EVERY FOUR or five years, vast quantities of warm water build up along the west coast of South America. This phenomenon, El Niño, creates storms that cause devastating floods. The result is costly. In 2017, for instance, El Niño shut down northern Peru’s sugar-cane business.

Modern farmers view El Niño stoically. They use money saved in good years to rebuild in bad ones. But history suggests it need not be like that. In a paper published recently in the Proceedings of the National Academy of Sciences, Ari Caramanica, an archaeologist at University of the Pacific, in Lima, shows how it used to be done. And the answer seems to be, “better”.

Dr Caramanica and her colleagues have been studying the Pampa de Mocan, a coastal desert plain in northern Peru. Pampa de Mocan is not ideal for farming. Its soil contains little organic matter and the annual rainfall in non-Niño years is usually less than two centimetres. Today’s farmers therefore depend on canals to carry water from local rivers to their fields.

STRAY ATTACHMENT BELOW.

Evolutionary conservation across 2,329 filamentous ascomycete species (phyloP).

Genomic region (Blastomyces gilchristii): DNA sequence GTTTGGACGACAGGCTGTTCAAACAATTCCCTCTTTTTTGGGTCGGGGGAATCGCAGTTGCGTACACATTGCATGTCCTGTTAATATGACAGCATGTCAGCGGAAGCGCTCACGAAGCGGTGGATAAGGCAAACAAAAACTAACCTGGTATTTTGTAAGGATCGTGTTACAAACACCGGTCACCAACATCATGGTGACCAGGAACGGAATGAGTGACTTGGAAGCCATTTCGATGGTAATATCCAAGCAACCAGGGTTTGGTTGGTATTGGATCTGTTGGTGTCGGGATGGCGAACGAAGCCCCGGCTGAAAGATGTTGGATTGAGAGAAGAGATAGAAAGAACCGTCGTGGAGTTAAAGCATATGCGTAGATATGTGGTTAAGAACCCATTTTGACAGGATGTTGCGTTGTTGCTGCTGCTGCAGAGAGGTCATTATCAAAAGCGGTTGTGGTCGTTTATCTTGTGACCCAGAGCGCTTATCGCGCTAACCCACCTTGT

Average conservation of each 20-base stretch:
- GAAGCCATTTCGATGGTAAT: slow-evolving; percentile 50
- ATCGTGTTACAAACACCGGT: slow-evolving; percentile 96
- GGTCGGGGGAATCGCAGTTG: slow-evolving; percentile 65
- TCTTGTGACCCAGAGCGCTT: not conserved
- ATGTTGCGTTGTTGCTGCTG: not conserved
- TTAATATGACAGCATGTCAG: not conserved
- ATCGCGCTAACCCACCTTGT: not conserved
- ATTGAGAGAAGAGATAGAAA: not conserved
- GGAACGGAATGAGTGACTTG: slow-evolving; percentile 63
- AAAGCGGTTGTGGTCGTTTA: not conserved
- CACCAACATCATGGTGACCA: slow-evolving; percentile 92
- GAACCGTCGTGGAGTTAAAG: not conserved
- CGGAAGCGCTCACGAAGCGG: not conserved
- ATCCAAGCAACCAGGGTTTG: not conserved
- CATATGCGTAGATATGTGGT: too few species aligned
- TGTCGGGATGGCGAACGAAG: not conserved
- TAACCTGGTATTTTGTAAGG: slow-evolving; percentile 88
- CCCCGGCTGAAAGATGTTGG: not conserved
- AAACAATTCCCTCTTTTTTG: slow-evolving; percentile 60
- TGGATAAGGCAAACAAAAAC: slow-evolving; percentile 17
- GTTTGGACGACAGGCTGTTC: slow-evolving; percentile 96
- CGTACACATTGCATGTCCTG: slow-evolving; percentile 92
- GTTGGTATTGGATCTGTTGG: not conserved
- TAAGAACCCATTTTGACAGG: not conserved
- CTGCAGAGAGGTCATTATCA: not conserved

It had been assumed that ancient farmers had a similar arrangement—and so they did. But Dr Caramanica also found eight canals that could carry water far beyond the range of modern farms. Since the climate was similar to the present day’s when these canals were dug, and the river no higher, she hypothesises that they were intended to guide the floodwaters arriving during Niño years. Around a quarter of the ancient agricultural infrastructure of this area seems to have been built solely for managing Niño-generated floodwaters.

Evidence from pollen supports this theory, revealing that Pampa de Mocan produced lots of crops in some years, while remaining nearly barren in others. The team also uncovered two cisterns in the area serviced by the extended canals. These, presumably, were used to store surplus floodwater. They excavated one (pictured) and found it had a capacity of 300-400 litres.

These findings suggest that, rather than resisting El Niño, early farmers in Pampa de Mocan were ready to make use of it when it arrived. Precisely how they managed their fields in Niño years remains to be discovered. But it seems likely that farmers only sowed seeds in flood fields in preparation for the deluges to come in years when they had first noticed coastal waters warming. Given that these farms remained productive until just before the conquistadors arrived—a period of nearly 2,000 years—modern farmers might do well to learn from them.

This article appeared in the Science & technology section of the print edition under the headline “One man’s bane is another’s bounty”

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